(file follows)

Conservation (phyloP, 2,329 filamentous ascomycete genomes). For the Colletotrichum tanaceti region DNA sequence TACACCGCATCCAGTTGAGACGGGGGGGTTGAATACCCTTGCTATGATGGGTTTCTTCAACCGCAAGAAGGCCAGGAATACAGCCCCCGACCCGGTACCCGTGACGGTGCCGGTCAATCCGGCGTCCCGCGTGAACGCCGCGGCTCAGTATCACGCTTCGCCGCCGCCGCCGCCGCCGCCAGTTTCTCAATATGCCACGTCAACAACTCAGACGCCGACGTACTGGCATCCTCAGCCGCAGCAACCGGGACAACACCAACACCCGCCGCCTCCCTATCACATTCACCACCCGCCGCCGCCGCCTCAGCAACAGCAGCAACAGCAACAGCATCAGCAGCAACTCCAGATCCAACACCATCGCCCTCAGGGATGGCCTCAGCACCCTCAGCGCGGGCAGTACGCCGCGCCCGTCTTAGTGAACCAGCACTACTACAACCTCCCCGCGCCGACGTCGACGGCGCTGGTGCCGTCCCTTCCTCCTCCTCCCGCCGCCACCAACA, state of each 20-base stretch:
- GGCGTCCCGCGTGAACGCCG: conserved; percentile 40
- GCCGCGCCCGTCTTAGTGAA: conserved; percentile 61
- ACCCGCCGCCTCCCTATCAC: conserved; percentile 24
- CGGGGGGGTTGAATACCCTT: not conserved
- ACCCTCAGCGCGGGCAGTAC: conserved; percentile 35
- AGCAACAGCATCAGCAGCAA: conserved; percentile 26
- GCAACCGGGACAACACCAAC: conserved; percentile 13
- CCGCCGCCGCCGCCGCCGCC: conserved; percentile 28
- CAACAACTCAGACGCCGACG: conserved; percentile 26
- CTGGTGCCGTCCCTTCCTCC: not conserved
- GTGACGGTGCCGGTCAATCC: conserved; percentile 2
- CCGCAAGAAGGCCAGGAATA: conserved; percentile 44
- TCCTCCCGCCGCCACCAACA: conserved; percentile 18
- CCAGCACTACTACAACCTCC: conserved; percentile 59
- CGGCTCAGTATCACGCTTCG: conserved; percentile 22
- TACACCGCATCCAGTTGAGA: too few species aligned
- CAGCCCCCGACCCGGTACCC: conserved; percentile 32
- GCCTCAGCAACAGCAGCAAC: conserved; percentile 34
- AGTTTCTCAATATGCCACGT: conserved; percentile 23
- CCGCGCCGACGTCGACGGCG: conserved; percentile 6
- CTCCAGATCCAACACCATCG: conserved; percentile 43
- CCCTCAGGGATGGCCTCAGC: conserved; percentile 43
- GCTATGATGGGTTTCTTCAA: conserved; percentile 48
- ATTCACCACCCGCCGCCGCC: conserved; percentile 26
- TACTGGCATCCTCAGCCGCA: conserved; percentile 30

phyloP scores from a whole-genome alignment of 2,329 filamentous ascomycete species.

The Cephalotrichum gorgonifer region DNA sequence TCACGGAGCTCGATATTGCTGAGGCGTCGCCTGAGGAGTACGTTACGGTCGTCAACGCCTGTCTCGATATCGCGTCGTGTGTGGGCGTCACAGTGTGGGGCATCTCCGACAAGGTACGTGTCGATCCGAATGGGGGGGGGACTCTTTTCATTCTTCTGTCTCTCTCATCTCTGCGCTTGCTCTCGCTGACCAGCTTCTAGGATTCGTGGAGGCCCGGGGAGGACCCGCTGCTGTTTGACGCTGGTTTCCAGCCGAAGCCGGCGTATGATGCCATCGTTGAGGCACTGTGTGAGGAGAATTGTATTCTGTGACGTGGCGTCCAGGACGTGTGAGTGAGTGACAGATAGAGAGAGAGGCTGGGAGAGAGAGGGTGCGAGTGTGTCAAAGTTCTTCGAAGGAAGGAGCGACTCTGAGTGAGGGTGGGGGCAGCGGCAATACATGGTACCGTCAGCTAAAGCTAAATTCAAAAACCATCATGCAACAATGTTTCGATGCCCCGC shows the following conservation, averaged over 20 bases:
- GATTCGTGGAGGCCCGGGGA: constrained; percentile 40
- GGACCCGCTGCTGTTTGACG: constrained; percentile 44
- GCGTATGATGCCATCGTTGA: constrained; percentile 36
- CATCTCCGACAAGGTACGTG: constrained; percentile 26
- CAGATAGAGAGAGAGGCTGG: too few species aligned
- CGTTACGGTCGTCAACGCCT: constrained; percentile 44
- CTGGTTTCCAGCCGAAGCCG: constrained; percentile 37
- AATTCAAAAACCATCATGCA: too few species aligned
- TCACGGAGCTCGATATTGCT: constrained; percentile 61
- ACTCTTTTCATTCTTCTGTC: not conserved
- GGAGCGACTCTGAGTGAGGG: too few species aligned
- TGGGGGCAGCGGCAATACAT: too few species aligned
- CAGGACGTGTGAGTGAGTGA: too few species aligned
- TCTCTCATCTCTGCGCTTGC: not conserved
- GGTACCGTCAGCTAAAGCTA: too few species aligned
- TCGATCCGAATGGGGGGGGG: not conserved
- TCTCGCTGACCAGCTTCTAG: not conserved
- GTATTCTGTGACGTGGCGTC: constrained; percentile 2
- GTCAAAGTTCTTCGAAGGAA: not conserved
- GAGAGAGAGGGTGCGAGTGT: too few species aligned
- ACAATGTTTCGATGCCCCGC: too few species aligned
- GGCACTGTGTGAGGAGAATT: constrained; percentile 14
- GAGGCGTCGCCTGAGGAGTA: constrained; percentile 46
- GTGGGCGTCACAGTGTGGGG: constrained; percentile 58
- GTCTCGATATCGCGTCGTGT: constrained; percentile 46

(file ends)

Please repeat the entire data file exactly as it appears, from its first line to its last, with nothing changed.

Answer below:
Conservation (phyloP, 2,329 filamentous ascomycete genomes). For the Colletotrichum tanaceti region DNA sequence TACACCGCATCCAGTTGAGACGGGGGGGTTGAATACCCTTGCTATGATGGGTTTCTTCAACCGCAAGAAGGCCAGGAATACAGCCCCCGACCCGGTACCCGTGACGGTGCCGGTCAATCCGGCGTCCCGCGTGAACGCCGCGGCTCAGTATCACGCTTCGCCGCCGCCGCCGCCGCCGCCAGTTTCTCAATATGCCACGTCAACAACTCAGACGCCGACGTACTGGCATCCTCAGCCGCAGCAACCGGGACAACACCAACACCCGCCGCCTCCCTATCACATTCACCACCCGCCGCCGCCGCCTCAGCAACAGCAGCAACAGCAACAGCATCAGCAGCAACTCCAGATCCAACACCATCGCCCTCAGGGATGGCCTCAGCACCCTCAGCGCGGGCAGTACGCCGCGCCCGTCTTAGTGAACCAGCACTACTACAACCTCCCCGCGCCGACGTCGACGGCGCTGGTGCCGTCCCTTCCTCCTCCTCCCGCCGCCACCAACA, state of each 20-base stretch:
- GGCGTCCCGCGTGAACGCCG: conserved; percentile 40
- GCCGCGCCCGTCTTAGTGAA: conserved; percentile 61
- ACCCGCCGCCTCCCTATCAC: conserved; percentile 24
- CGGGGGGGTTGAATACCCTT: not conserved
- ACCCTCAGCGCGGGCAGTAC: conserved; percentile 35
- AGCAACAGCATCAGCAGCAA: conserved; percentile 26
- GCAACCGGGACAACACCAAC: conserved; percentile 13
- CCGCCGCCGCCGCCGCCGCC: conserved; percentile 28
- CAACAACTCAGACGCCGACG: conserved; percentile 26
- CTGGTGCCGTCCCTTCCTCC: not conserved
- GTGACGGTGCCGGTCAATCC: conserved; percentile 2
- CCGCAAGAAGGCCAGGAATA: conserved; percentile 44
- TCCTCCCGCCGCCACCAACA: conserved; percentile 18
- CCAGCACTACTACAACCTCC: conserved; percentile 59
- CGGCTCAGTATCACGCTTCG: conserved; percentile 22
- TACACCGCATCCAGTTGAGA: too few species aligned
- CAGCCCCCGACCCGGTACCC: conserved; percentile 32
- GCCTCAGCAACAGCAGCAAC: conserved; percentile 34
- AGTTTCTCAATATGCCACGT: conserved; percentile 23
- CCGCGCCGACGTCGACGGCG: conserved; percentile 6
- CTCCAGATCCAACACCATCG: conserved; percentile 43
- CCCTCAGGGATGGCCTCAGC: conserved; percentile 43
- GCTATGATGGGTTTCTTCAA: conserved; percentile 48
- ATTCACCACCCGCCGCCGCC: conserved; percentile 26
- TACTGGCATCCTCAGCCGCA: conserved; percentile 30

phyloP scores from a whole-genome alignment of 2,329 filamentous ascomycete species.

The Cephalotrichum gorgonifer region DNA sequence TCACGGAGCTCGATATTGCTGAGGCGTCGCCTGAGGAGTACGTTACGGTCGTCAACGCCTGTCTCGATATCGCGTCGTGTGTGGGCGTCACAGTGTGGGGCATCTCCGACAAGGTACGTGTCGATCCGAATGGGGGGGGGACTCTTTTCATTCTTCTGTCTCTCTCATCTCTGCGCTTGCTCTCGCTGACCAGCTTCTAGGATTCGTGGAGGCCCGGGGAGGACCCGCTGCTGTTTGACGCTGGTTTCCAGCCGAAGCCGGCGTATGATGCCATCGTTGAGGCACTGTGTGAGGAGAATTGTATTCTGTGACGTGGCGTCCAGGACGTGTGAGTGAGTGACAGATAGAGAGAGAGGCTGGGAGAGAGAGGGTGCGAGTGTGTCAAAGTTCTTCGAAGGAAGGAGCGACTCTGAGTGAGGGTGGGGGCAGCGGCAATACATGGTACCGTCAGCTAAAGCTAAATTCAAAAACCATCATGCAACAATGTTTCGATGCCCCGC shows the following conservation, averaged over 20 bases:
- GATTCGTGGAGGCCCGGGGA: constrained; percentile 40
- GGACCCGCTGCTGTTTGACG: constrained; percentile 44
- GCGTATGATGCCATCGTTGA: constrained; percentile 36
- CATCTCCGACAAGGTACGTG: constrained; percentile 26
- CAGATAGAGAGAGAGGCTGG: too few species aligned
- CGTTACGGTCGTCAACGCCT: constrained; percentile 44
- CTGGTTTCCAGCCGAAGCCG: constrained; percentile 37
- AATTCAAAAACCATCATGCA: too few species aligned
- TCACGGAGCTCGATATTGCT: constrained; percentile 61
- ACTCTTTTCATTCTTCTGTC: not conserved
- GGAGCGACTCTGAGTGAGGG: too few species aligned
- TGGGGGCAGCGGCAATACAT: too few species aligned
- CAGGACGTGTGAGTGAGTGA: too few species aligned
- TCTCTCATCTCTGCGCTTGC: not conserved
- GGTACCGTCAGCTAAAGCTA: too few species aligned
- TCGATCCGAATGGGGGGGGG: not conserved
- TCTCGCTGACCAGCTTCTAG: not conserved
- GTATTCTGTGACGTGGCGTC: constrained; percentile 2
- GTCAAAGTTCTTCGAAGGAA: not conserved
- GAGAGAGAGGGTGCGAGTGT: too few species aligned
- ACAATGTTTCGATGCCCCGC: too few species aligned
- GGCACTGTGTGAGGAGAATT: constrained; percentile 14
- GAGGCGTCGCCTGAGGAGTA: constrained; percentile 46
- GTGGGCGTCACAGTGTGGGG: constrained; percentile 58
- GTCTCGATATCGCGTCGTGT: constrained; percentile 46